Campaigners hail move that will reclassify abortion as a health issue rather than a crime

The justice minister, Andrew Little, speaks in parliament after MPs voted in favour of a bill to decriminalise abortion. Photograph: Nick Perry/AP

New Zealand has passed a landmark bill to decriminalise abortion after decades of campaigning. Andrew Little, the justice minister, said it was long overdue that the procedure would become classified as a health matter and not a criminal one.

The issue was scheduled to be put to a public referendum, but the government scrapped that option late on Wednesday.

“For over 40 years, abortion has been the only medical procedure considered a crime in New Zealand. But from now abortions will be rightly treated as a health issue,” Little said in a statement.

“The previous law required a women seeking an abortion to go through many hoops. That resulted in delays to access a procedure, and that was less safe. The changes agreed to by parliament will better ensure women get advice and treatment in a more timely way.”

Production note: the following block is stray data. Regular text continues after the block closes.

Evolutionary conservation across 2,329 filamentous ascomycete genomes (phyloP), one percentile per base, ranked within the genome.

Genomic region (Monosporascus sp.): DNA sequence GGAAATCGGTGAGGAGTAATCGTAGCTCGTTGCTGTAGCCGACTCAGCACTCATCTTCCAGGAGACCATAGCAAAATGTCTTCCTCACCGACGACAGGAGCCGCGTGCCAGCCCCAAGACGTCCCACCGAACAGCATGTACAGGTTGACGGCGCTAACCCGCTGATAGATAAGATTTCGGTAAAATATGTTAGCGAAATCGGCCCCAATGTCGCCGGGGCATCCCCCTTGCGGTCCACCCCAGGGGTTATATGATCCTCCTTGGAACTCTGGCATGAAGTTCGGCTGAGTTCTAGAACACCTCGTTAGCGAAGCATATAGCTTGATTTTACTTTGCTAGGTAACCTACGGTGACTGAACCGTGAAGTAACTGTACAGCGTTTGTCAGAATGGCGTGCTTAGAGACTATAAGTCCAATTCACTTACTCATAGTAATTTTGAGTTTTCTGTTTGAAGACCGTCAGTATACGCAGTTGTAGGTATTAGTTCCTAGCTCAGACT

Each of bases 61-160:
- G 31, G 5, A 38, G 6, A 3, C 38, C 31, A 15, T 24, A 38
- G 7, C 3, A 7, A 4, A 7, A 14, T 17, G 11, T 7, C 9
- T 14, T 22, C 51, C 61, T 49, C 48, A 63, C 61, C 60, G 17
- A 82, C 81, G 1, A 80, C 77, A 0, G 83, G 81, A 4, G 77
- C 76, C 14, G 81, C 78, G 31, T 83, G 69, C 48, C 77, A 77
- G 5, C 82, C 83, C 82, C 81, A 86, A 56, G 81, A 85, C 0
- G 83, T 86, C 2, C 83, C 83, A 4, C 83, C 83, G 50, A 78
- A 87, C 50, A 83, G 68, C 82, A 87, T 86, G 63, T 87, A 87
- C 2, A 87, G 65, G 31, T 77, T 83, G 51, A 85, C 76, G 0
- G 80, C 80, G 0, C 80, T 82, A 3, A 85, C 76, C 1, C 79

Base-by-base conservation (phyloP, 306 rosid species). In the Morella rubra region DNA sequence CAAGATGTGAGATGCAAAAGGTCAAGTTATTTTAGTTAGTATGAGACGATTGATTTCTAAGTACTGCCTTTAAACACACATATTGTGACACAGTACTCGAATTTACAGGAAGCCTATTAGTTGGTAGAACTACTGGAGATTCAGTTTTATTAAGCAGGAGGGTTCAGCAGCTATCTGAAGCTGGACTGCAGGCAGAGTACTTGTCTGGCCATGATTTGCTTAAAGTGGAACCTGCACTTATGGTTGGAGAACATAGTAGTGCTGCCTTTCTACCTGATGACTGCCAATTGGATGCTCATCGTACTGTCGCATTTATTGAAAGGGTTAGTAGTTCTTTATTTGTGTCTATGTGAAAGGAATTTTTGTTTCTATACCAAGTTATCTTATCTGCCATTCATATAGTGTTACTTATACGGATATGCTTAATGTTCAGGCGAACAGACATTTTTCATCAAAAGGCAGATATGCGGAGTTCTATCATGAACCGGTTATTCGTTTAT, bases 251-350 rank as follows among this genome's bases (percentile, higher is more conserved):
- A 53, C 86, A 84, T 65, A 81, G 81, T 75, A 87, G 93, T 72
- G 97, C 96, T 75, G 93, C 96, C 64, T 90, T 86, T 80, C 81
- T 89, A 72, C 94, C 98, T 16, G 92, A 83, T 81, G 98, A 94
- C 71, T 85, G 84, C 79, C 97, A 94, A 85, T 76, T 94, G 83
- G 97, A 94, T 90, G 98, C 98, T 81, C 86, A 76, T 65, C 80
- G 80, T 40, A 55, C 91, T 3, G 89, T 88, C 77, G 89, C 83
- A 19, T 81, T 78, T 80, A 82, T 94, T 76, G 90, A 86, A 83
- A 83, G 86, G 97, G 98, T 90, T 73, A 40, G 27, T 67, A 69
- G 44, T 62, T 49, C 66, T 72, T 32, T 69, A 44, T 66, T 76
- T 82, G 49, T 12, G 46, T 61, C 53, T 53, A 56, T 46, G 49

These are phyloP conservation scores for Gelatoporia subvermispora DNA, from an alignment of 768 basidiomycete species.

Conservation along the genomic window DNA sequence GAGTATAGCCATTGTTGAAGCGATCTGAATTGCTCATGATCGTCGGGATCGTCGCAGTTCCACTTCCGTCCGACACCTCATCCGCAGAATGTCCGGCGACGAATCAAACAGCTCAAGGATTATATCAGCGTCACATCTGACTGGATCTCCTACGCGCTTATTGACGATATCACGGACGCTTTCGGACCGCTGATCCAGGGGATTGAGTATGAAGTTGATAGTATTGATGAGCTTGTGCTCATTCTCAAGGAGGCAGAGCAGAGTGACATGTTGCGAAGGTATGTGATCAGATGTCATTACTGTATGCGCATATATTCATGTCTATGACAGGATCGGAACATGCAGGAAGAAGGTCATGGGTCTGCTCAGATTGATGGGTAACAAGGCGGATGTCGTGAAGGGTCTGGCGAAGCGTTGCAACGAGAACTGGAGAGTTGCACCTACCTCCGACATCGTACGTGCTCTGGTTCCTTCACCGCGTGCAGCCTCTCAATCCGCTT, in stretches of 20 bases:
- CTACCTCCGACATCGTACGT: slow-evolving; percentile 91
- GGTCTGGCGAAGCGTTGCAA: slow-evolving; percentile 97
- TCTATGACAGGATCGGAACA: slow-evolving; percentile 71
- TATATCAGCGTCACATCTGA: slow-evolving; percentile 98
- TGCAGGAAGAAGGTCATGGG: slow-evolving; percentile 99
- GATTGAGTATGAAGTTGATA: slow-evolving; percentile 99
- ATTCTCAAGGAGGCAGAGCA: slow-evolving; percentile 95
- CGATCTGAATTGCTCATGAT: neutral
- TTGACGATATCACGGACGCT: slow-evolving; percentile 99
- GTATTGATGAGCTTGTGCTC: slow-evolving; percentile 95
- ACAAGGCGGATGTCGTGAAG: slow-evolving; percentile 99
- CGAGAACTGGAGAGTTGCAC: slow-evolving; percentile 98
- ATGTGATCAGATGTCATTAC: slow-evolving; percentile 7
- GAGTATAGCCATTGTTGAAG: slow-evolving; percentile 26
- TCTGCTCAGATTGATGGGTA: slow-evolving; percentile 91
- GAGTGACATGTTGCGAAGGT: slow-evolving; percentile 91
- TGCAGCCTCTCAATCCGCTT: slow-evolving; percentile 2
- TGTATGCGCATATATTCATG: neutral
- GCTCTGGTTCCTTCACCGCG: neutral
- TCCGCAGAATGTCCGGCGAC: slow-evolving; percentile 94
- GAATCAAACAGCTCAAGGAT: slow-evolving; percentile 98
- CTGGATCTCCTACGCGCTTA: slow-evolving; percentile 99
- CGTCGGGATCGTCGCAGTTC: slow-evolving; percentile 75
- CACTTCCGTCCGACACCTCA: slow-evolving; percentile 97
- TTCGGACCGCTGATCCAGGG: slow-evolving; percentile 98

Key elements of the bill that passed through parliament included removing abortion from the Crimes Act, allowing women to choose abortion up to 20 weeks after consultation with a GP, and promoting counselling options for women choosing an abortion.

Terry Bellamak, the director of Alranz Abortion Rights Aotearoa, celebrated the move, saying it heralded a progressive step forward for New Zealand.

“Finally the New Zealand parliament has brought abortion legislation into the 21st century – it only took 44 years,” Bellamak said. “Finally after 44 years, New Zealand parliament has recognised that women have bodily autonomy – and that is huge. Being able to control one’s fertility is key to one’s life – it is hard to see how we could achieve equality without that.”

Previously under New Zealand law, abortion was allowed only in cases of incest, “mental subnormality” or foetal abnormality, or where the physical or mental health of the mother was at serious risk. Other factors that were taken into consideration but were not grounds in themselves included “sexual violation” and “extremes of age”.

Jail terms of up to 14 years for those who procured a termination were possible under the Crimes Act, but the law was never enforced and women who underwent abortions were not liable for prosecution. But Little said the change was nevertheless needed.